# Why Does the Neocortex Have Layers and Columns, A Theory of Learning the 3D Structure of the World

#41

I don’t think it’s that simple. Don’t forget that after you have switched to a new object and begin exploring each of its features (or explore an unexplored area of a know object) that each new input is also completely unexpected.

#42

Not completely unexpected.
Once I have a finger on an unknown object, I have some set of pairs [feeling, location] I can reasonably expect. Let’s say I make you lay your finger, blindfolded, on something which seems a plastic surface. There is a range of feelings you wouldn’t be surprised to feel while moving your finger one inch to the right (still the plastic surface, an edge, and so on); those would make you think you’re still touching the same object. If instead you were to feel a completely different feeling (for example, a soft fur) you would imagine you probably landed on a second object (a dog?)

#43

Only based on other objects that you have previously learned, though (which the term “reasonably expect” implies). How does a new system learn those reasonable expectations, though? Also, what about objects that don’t conform to what is reasonably expected (maybe I have encountered a strange, plastic, furry mug…)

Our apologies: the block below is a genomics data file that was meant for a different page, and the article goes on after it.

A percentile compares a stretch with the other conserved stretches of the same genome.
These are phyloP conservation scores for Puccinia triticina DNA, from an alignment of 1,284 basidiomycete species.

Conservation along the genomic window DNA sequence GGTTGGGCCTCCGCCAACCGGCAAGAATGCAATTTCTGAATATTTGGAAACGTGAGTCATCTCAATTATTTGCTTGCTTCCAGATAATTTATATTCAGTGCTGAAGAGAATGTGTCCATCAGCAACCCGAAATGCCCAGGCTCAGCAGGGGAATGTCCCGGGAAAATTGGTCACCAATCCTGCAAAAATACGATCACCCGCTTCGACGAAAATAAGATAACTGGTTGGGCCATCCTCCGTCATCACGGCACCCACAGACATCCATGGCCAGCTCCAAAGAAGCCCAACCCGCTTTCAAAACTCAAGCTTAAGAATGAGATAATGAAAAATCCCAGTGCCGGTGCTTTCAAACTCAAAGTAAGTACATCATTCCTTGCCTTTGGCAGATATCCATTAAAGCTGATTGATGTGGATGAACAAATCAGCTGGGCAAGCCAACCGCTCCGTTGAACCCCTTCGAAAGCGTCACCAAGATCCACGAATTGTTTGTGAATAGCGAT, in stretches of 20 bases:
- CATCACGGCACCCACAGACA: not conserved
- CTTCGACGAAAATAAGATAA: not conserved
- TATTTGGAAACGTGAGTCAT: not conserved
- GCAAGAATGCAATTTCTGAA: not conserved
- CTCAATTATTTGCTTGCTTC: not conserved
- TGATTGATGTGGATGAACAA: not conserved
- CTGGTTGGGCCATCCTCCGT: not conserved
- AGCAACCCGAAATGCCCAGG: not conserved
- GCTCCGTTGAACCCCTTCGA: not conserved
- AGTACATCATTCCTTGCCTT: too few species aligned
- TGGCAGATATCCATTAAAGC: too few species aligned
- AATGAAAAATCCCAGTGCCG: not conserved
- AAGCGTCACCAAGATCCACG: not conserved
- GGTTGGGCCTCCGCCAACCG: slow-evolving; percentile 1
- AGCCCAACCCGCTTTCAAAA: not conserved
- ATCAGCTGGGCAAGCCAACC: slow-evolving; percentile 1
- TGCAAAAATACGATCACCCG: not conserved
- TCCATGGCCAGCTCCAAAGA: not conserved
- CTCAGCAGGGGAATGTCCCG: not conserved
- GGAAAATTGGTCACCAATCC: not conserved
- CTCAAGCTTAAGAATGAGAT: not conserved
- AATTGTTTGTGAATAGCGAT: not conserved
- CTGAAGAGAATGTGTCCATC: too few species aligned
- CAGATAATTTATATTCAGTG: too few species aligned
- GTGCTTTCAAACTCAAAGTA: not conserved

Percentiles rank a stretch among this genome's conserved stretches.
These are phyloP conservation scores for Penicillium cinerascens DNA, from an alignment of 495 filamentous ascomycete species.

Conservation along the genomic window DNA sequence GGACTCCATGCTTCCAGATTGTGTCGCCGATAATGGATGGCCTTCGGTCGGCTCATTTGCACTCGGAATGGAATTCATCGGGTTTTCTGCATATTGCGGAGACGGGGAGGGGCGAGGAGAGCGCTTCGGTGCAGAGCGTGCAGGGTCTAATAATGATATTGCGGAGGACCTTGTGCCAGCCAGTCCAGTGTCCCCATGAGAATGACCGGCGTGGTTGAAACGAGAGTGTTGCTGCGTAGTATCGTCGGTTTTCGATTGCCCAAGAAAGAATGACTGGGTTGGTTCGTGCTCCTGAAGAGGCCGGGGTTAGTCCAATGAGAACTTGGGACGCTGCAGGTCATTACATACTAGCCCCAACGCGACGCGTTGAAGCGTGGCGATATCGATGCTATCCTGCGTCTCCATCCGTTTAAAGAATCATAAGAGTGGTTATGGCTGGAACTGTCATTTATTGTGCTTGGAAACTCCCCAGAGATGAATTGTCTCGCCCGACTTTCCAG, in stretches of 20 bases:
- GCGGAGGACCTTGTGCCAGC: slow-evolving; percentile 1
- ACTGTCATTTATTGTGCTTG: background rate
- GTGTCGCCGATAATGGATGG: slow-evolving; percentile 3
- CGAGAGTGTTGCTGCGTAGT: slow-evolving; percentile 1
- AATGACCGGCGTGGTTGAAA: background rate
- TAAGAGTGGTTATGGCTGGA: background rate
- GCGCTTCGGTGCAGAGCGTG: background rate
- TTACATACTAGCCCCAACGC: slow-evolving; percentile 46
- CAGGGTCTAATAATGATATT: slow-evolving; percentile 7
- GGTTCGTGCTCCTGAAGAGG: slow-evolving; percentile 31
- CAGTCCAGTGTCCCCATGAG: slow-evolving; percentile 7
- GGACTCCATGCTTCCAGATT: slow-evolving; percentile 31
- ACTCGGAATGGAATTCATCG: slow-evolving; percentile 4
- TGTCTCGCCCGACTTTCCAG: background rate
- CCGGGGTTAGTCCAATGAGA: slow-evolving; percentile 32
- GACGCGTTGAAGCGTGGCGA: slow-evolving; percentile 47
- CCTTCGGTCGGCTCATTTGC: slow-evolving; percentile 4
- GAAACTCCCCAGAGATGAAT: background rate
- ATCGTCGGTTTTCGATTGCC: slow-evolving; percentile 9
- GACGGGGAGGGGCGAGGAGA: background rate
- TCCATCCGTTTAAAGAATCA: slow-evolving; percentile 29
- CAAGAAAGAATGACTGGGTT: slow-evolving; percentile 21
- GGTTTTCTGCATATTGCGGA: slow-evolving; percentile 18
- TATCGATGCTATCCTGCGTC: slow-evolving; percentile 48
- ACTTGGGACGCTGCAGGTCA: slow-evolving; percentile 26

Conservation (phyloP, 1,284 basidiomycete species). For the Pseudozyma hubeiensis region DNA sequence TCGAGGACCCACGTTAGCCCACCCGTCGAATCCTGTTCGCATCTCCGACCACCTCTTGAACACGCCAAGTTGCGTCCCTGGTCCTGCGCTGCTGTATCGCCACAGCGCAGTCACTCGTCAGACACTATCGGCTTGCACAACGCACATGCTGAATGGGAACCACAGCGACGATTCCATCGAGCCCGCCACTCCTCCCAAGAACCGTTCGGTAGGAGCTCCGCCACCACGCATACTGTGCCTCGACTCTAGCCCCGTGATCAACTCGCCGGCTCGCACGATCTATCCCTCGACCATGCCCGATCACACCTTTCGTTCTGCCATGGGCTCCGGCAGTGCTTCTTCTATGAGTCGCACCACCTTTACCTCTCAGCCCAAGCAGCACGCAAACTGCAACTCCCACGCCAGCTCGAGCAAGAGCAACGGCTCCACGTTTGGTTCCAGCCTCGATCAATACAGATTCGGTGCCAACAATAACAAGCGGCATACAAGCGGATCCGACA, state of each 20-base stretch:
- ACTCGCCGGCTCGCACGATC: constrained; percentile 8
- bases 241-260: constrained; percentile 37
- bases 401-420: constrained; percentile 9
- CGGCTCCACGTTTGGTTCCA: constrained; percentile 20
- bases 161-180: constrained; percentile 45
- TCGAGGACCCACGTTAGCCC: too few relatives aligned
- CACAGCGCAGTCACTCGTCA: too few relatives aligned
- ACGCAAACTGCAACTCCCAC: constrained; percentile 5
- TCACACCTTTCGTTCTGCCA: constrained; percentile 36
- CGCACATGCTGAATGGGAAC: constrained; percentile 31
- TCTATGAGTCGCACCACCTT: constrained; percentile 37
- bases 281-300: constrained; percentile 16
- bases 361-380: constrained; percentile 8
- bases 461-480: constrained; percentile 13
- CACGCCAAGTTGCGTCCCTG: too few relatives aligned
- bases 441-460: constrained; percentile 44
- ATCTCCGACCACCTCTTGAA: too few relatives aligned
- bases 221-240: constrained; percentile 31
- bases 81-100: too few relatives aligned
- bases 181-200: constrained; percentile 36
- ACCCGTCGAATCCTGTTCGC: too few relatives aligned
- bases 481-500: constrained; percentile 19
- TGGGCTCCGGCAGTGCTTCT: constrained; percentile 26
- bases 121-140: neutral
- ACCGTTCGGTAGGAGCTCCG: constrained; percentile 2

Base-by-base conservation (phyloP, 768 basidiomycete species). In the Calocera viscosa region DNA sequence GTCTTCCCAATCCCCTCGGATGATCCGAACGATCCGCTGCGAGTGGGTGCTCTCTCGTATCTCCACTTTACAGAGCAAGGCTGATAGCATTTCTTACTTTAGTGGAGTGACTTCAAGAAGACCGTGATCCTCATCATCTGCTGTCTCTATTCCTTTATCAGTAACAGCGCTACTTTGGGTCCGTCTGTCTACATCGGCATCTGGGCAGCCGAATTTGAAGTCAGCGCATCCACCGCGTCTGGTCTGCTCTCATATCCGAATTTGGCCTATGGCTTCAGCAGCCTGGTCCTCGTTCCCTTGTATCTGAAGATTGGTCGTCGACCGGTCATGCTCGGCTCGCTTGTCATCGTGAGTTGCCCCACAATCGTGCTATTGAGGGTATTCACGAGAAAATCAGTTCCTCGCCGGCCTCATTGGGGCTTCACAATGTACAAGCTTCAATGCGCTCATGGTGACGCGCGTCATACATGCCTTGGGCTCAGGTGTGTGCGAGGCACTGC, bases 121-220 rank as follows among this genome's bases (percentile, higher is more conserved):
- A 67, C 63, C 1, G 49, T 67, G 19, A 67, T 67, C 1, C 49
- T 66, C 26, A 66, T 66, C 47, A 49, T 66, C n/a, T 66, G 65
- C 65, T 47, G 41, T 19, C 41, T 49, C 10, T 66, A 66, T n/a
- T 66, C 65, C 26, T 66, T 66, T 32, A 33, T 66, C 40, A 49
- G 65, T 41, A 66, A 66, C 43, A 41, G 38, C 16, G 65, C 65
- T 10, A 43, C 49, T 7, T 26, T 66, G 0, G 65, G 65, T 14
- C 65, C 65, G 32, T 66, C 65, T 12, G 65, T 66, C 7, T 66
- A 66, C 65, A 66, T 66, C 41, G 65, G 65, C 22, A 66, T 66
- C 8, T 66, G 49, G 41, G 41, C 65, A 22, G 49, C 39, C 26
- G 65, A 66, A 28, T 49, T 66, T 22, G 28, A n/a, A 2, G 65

I don’t necessarily disagree with you that the concept of “reset” may be necessary, but this does warrant some further exploration to see if it can be addressed another way.

#44

In your paper you propose some set of neurons send location information the result of a complex calculation. Wouldn’t be enough if the (in the case of a finger) the movement command were sent? If we are exploring a table top surface there are four simple command move left right, forward or backwards. Which the local column can deal with without external computation.

#45

The problem is that many sequences of movements can bring the sensor from one location to another, and it would have to learn the same things for each of those movements.

#46

Probably not so simple. Most likely the commands are relative, not absolute (if you are right handed, try writing left-to-right with your left hand. Difficult. Now, try writing with your left hand right-to-left: easy. This is an indication that movement are coded as “medial-lateral” instead of “left-right”).
Also: "moving the finger along the edge” (an example of a codified command) has different executions depending on the shape of the edge, the size of the object, and so on.